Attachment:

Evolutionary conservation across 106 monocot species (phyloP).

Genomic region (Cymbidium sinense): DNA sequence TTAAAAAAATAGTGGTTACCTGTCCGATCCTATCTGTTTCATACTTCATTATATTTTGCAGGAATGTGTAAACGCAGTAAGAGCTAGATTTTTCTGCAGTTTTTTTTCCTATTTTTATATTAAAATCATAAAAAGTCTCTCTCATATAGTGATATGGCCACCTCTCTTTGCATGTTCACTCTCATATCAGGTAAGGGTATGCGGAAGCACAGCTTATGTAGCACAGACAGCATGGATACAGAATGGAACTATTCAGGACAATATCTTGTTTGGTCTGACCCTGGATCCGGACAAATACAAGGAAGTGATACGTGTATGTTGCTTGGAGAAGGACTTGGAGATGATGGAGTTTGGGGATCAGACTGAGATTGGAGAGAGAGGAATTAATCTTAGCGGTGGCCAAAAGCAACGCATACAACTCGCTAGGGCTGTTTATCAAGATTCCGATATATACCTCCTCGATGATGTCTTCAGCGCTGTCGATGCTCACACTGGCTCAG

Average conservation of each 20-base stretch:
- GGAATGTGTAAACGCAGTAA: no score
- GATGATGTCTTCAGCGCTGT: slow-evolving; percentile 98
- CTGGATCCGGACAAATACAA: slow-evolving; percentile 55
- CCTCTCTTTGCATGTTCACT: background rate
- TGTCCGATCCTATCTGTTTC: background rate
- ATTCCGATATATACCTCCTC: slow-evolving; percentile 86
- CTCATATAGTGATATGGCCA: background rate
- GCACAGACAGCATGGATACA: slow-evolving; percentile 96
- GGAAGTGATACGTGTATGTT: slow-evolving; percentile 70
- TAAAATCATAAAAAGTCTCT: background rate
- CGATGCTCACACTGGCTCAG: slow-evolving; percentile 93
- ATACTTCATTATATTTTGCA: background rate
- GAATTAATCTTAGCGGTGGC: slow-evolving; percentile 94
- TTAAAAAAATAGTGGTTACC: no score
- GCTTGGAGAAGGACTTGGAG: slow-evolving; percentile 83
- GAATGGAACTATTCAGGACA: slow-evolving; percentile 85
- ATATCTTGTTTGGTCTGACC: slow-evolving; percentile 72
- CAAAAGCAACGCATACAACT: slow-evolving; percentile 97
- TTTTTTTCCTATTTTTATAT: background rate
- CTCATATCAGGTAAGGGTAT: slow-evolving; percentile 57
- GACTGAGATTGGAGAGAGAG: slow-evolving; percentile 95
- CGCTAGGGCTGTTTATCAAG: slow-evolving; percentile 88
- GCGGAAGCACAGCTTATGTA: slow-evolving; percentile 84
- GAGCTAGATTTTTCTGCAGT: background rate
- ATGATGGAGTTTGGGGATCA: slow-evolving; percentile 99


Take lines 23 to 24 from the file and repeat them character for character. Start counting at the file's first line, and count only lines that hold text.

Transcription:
- CTCATATCAGGTAAGGGTAT: slow-evolving; percentile 57
- GACTGAGATTGGAGAGAGAG: slow-evolving; percentile 95